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Listening in conversation.

To listen is to give attention to sound or action.[1] When listening, one is hearing what others are saying, and trying to understand what it means.[2] The act of listening involves complex affective, cognitive, and behavioral processes.[3] Affective processes include the motivation to listen to others; cognitive processes include attending to, understanding, receiving, and interpreting content and relational messages; and behavioral processes include responding to others with verbal and nonverbal feedback.

Listening can be a useful skill for different problems, but it is essential to solve conflict, poor listening can lead to misinterpretations thus causing conflict or a dispute. Other causes can be excessive interruptions, inattention, hearing what you want to hear, mentally composing a response, and having a closed mind.[4]

Listening is also link to our memory, according to a study during a speech some background noises that were heard by the listeners could help listeners recall information by heard it again. For example, when we’re doing something like reading or following steps while hearing music, we can recall what that was by hearing the music again later.[5]

What is listening?[edit]

Listening differs from obeying. A person who receives and understands information or an instruction, and then chooses not to comply with it or not to agree to it, has listened to the speaker, even though the result is not what the speaker wanted.[6] Listening is a term in which the listener listens to the one who produced the sound to be listened. A Semiotician, Roland Barthes characterized the distinction between listening and hearing. "Hearing is a physiological phenomenon; listening is a psychological act." [7] We are always hearing, most of the time subconsciously. Listening is done by choice. It is the interpretative action taken by someone in order to understand and potentially make meaning of something they hear.[8]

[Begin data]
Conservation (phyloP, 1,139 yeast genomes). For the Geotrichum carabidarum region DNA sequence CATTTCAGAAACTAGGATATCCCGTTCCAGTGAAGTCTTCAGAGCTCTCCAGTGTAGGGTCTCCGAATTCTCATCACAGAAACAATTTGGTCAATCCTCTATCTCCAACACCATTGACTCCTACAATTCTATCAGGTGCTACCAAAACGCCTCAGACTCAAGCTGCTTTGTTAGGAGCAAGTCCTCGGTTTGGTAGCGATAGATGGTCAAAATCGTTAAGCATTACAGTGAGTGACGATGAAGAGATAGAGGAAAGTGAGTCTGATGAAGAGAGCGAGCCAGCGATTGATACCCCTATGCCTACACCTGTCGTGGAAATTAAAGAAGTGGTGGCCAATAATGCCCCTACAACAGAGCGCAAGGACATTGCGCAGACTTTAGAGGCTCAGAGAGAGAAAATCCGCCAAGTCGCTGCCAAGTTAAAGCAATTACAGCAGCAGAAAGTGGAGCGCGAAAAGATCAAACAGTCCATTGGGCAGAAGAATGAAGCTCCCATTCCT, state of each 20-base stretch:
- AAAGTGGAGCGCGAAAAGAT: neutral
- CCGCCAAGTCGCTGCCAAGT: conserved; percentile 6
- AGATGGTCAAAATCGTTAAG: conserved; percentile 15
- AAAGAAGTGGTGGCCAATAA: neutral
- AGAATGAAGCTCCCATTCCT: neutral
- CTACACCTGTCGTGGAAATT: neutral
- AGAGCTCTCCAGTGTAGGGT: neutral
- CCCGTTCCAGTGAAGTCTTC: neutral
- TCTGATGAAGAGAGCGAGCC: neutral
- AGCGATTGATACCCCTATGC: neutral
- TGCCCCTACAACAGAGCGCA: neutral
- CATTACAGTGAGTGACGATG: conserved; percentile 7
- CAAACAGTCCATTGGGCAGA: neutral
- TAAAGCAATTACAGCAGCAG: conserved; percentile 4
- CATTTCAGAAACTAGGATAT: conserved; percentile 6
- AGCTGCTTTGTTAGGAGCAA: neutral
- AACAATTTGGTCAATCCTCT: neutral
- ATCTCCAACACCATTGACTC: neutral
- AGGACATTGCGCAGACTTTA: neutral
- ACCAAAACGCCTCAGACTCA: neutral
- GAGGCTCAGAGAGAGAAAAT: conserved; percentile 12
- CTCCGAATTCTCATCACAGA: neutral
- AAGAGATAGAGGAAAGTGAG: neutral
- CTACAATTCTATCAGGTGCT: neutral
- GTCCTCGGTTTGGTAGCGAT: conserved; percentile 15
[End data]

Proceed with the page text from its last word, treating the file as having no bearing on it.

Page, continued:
How does one listen?[edit]

Listening may be considered as a simple and isolated process, but it would be far more precise to perceive it as a complex and systematic process. It involves the perception of sounds made by the speaker, of intonation patterns that shows the focus of the information, and of the relevance of the present topic discussed.[9]

According to Roland Barthes, listening can be understood on three levels: alerting, deciphering, and an understanding of how the sound is produced and how the sound affects the listener.[10]

Alerting, being the first level is the detection of environmental sound cues. This means that certain places has certain sounds associated with them. This is best explained using the example of someone's home. Their home has certain sounds associated with it that makes it familiar and comfortable. An intrusion, a sound that is not familiar (e.g. a squeaking door or floorboard, a breaking window) alerts the dweller of the home to the potential danger.

Deciphering, the second level, describes detecting patterns when interpreting sounds. An example of this level is that of a child waiting for the sound of his mother's return home. In this scenario the child is waiting to pick up on sound cues (e.g. jingling keys, the turn of the doorknob, etc.) that will mark his mother's approach.

Understanding, the third level of listening, means knowing how what one says will affect another. This sort of listening is important in psychoanalysis , the study of the unconscious mind. Barthes states that the psychoanalyst must turn off their judgement while listening to their patient in order to communicate with their patient's unconscious in an unbiased fashion. This is the same way that listeners must turn off their judgment when listening to other.